Supported using public funding by Arts Council England. Inspired by David Marriott, the best dad in the whole world. And motivated by Dear Readers, the best readers any writer could ask for. I really have no excuse not to make my next book my best ever, do I?

31 comments:

Artax said...

Congratulations! Well deserved! So happy you can focus on writing for 18 months!

But also back up. What would be wrong with stating the truth on a resume? From 2010 onwards you were a full time writer, and you have several published books to show for it. That isn't a gap! That is an impressive accomplishment! Just because you have had the job of your dreams for 5+ years doesn't mean it doesn't count as a job. Put that on your resume, and the potential employer sees that you can write, you can create, you have the dedication to work, even on your own schedule, and get important work done. What employer wouldn't be impressed by those skills? Yes, there was stuff going on in your personal life, too, but you were working full time during all of it, so no need to explain anything. If this comes up again (hopefully it won't until you've written many more books), don't sell your work short as a full time writer! You go into a job interview poised and confident and explain that you have supported yourself as a full time writer since 2010, and here is a list of your books and awards. No gap! Seriously. No gap.

Catherine @ Sharp Words said...

Congratulations!

And what Artax said x10. Supporting yourself as a full time writer, with all the transferrable skills and experience that brings (meeting deadlines, managing projects, self-discipline, creativity, communication skills), is certainly something which should go on your CV, and which would make you stand out a mile from other applicants.

Zoë Marriott said...

Artax: Thank you. As for stating that you've been a full-time writer on a CV or resume - take it from me that this is a bad idea. Potential employers, even ones at McDonald's, do not like to hear that you've got a whole other job which you will be working at in your spare time and which you will inevitably return to. It makes them feel you're not 'committed', that you're just going to be killing time at this job working for them. Which is the truth! Everytime that I've been foolish enough to bring up my writing at a job interview I've had the same rude questions about how much money I've made, why I wanted a part-time job, and how come I'm not hanging out with JKRowling. And I've never gotten the job. It's like interview suicide.

Zoë Marriott said...

Catherine: Thanks :) But see my reply to Artax. I've been there, and it doesn't work, believe me.

Emma Pass said...

Zoe, I am so freaking happy for you!! Congratulations! xx

Zoë Marriott said...

Thank you, Emma! Whoop!

Nicole said...

So hugely happy for you! This has been a life-changing grant for me too - a chance for a debut writer to really make bold strokes in a difficult industry, in difficult financial times. Two months in and I'm still not adjusted fully to the idea of it, and can't believe how lucky I am! I say, next time you're around London town, that we head out for celebratory drinkies!!! MWAH!!!

Zoë Marriott said...

You're on, Nicole :) Thanks so much again for your help. I wouldn't even have applied without your example to follow.

Kate Larking said...

That is amazing news! Congratulations!

Zoë Marriott said...

Kate: thank you!

R.J. Anderson said...

Oh, that is GLORIOUS news. I am so very happy and relieved for you!

Zoë Marriott said...

*Hugs R.J.* Six weeks ago I didn't even realise I was eligible for this, and now the next eighteen months of my life are about to be transformed by it. I'm still dazed - but so grateful and excited. Wheeee!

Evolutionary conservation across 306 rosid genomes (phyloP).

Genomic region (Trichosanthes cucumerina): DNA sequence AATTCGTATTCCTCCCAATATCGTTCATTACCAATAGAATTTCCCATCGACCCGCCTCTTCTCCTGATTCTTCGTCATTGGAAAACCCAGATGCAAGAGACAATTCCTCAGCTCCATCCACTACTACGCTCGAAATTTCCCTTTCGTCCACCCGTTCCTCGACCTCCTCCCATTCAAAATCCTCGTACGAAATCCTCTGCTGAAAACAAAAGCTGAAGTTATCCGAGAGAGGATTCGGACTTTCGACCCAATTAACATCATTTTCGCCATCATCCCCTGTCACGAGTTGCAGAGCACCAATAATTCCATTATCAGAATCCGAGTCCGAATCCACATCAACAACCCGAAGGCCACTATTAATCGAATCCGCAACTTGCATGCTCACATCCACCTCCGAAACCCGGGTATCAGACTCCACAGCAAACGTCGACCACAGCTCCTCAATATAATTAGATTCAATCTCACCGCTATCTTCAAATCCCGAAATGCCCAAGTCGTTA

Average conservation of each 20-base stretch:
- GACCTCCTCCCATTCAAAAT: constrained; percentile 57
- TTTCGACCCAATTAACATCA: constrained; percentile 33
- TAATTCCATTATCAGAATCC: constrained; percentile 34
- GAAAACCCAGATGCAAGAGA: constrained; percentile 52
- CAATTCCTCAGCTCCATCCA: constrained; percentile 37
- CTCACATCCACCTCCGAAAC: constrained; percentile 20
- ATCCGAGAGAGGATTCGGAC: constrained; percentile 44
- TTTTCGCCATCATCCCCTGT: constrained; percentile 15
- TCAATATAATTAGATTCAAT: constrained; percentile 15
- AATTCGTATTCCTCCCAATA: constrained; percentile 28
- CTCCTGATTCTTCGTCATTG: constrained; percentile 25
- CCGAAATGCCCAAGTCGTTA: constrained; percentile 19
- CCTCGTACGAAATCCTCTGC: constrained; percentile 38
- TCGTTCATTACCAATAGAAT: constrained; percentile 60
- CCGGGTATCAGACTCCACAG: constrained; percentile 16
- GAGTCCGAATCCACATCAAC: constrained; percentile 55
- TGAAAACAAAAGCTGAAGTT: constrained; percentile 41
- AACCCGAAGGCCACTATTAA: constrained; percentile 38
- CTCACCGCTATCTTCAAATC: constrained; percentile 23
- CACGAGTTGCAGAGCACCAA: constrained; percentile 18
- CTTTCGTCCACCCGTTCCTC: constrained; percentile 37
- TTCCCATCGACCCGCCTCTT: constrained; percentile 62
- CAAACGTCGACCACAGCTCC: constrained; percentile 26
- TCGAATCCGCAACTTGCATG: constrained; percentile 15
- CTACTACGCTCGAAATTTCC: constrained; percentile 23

Amy Elize Brown said...

Congratulations, this is great news! Money is such a massive worry, it much feel great to have it lifted for awhile. I'm have no doubt that your next book will be amazing :D

Zoë Marriott said...

Thank you, Amy :)

Krispy said...

Oh Zoë, I'm so, so happy for you! What a relief this news must be, but also, it is fantastic in and of itself that you received a grant! Congratulations! I know you're more than deserving of this. :) *hugs*

Erin Bow said...

Oh! I can feel so much how you felt before this came in -- and that makes me SO HAPPY for you! How wonderful, wonderful, wonderful are the arts councils that save us ...

Zoë Marriott said...

Krispy: It does give me a really comforting sense of validation - that they looked at my history and my work and said 'Yes, she's worth investing in'. The stamp of approval!

Erin: *Hugs* Thank you! Right now I feel as if I ought to have the Arts Council logo tattooed somewhere important...

Sarah Bryars said...

Congratulations! So pleased for you xxx

Zoë Marriott said...

Thank you, Sarah. *Snuggles*

Amanda Craig said...

I'm so pleased for you Zoe, and as a fellow asthmatic, I know what you go through. You should so not have to suffer like this. Glad the Arts Council has come up trumps.

Zoë Marriott said...

Thanks, Amanda. xx

Lucy Coats said...

This is SUCH good news, Zoe. I'm thrilled for you - and so glad that you have this breathing space. My LD is having a bad time at the moment, and I've just given her your Swan Kingdom, which she's latched onto like a drowning woman. We need your wonderful books and I know this new one will be all the better for the fact that some of the money worry has been lifted from you. Hooray for the AC. xx

Zoë Marriott said...

I feel as if I'm handing out virtual hugs like toffees today, Lucy - but I just can't help it. So many people have been so kind. *Huge Hugs* Thank you very much, and I hope your LD feels much better very soon.

Isabel said...

Zoe this is amazing!! I'm so glad things have worked out for you. No one deserves it more :) xox

Zoë Marriott said...

Oh, thank you Isabel! You're a sweetie. *Pinches cheeks*

Jesse Owen said...

Yay! I am so pleased for you - congratulations! :)

Zoë Marriott said...

Thank you, Jesse :)

Rachel Balcombe said...

Congratulations, Zoe! You deserve something as great as this, especially with all you've been through to get where you are today. I had an inkling when I saw the stamp on your website, but hearing it from you was awesome. :) May you go on to write many wonderful books that touch people's hearts as much as your existing ones have touched mine. I've just this week recommended your books to the Creative Writing Society at uni, and I'm so happy for you about this new funding. :)

Zoë Marriott said...

*Hugs Rachel* Thank you so much, sweetie.

Bonnie @ A Backwards Story said...

CONGRATULATIONS!!!!!!!!!!!!!!!!!!!!!!!!!!!!!!!!!!!!!!!!!!!!!!!!!!!!!!!!!!!!!!!!!!!

Zoë Marriott said...

Bonnie: Thank you! Eeeee!